Growing up, I wore every terrible 2000’s trend – from blue glitter, cream eyeshadow to clear mascara (I’m still trying to figure out what that was for). Don’t even get me started on colorful hair mascara. Despite my crazy antics, I don’t really remember experimenting with lipstick in my teen’s – though my mother is particularly proud of my high school portrait where I’m wearing a dashing nude gold shade (perhaps that put me off of lipstick for a while).

In fact, my lipstick obsession came around when I was an anxiety-ridden 21 year old and desperately trying to reclaim and rediscover who I was.

[bctt tweet=”My life was changing in every way possible, and I was struggling to be who I really wanted.” username=”wearethetempest”]

At the start of my 20’s, I was recovering from a monumental breakdown. My life was changing in every way possible, and I was struggling to be who I really wanted. Most importantly, I struggled on a daily basis with my body image, and that’s when I found my love for fashion and, in turn, my personal style. I dyed my hair pillar box red, wore long strands of faux pearls, and wouldn’t be seen dead without my trusty dark, red lipstick. My trademark shade became MAC’s Russian Red, and I’d wear it any time I left the house – even to go to the corner shop. It was such a dark, powerful lipstick that made me feel artificially confident enough to walk into a room alone while I was shaking under my layers.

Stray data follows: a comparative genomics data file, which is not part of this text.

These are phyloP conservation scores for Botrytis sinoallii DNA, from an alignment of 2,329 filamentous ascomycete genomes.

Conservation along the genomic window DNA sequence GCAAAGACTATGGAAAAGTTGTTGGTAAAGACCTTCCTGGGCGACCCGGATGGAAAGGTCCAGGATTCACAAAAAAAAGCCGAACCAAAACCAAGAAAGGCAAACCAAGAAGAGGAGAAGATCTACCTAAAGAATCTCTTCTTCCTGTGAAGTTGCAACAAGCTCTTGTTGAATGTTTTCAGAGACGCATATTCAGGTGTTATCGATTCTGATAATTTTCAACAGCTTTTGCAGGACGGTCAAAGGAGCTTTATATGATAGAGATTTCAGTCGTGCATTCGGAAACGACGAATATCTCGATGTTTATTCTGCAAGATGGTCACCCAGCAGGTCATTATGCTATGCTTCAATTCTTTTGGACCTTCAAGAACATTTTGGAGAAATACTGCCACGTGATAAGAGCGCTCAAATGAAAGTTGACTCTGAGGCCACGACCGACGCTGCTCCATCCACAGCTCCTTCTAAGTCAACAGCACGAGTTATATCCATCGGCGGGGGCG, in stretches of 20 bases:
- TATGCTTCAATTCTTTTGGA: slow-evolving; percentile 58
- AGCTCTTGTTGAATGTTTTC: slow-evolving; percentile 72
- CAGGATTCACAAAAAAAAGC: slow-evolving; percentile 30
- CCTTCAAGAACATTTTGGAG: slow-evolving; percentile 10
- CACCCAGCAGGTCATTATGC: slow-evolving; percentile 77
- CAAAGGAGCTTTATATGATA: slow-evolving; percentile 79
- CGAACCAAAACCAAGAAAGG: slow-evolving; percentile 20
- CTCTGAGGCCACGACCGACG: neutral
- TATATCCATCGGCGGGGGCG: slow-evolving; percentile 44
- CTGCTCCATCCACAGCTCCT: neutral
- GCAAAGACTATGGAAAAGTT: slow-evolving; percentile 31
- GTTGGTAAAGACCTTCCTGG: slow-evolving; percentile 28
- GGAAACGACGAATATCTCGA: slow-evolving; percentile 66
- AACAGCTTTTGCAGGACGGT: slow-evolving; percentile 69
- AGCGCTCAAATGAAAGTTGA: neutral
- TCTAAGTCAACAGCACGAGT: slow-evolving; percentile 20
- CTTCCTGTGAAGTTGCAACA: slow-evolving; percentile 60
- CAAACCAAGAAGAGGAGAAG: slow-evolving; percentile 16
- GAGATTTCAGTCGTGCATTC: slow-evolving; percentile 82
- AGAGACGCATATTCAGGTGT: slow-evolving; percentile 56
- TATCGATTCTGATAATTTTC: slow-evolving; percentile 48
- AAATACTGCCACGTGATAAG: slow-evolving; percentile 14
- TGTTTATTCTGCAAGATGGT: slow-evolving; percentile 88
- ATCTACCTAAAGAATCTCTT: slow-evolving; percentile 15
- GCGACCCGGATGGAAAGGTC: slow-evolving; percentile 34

[bctt tweet=”At the start of my 20’s, I was recovering from a monumental breakdown.” username=”wearethetempest”]

Dark, vampy red lipstick was significant in a dark and manic time of my life – a moment where I was going through the motions and hoping to fool the world. But when I grew again and actually discovered real happiness, I sought brighter and funner colors. I wanted a lip color that actually helped me feel alive and gave me real confidence instead of being the mask I painted on to hide myself.

That’s when coral lipsticks came into my life.

[bctt tweet=”Because as materialistic as it seems, they do bring me joy.” username=”wearethetempest”]

Coral lipsticks are one of my favorite things in the world. They’ve appeared on pretty much every “happy list” I’ve made for nearly half a decade now, because as materialistic as it seems, they do bring me joy. When you’re bed-bound with illness as much as I am, you need a quick and easy boost. Coral lipstick does that for me.

I can be lying in bed feeling like crap without having even brushed my hair that day, but I slick on a bright lipstick, and it brings my mood up that tiny bit. I’ve lost count of how many I own, but it’s easily in the double digits.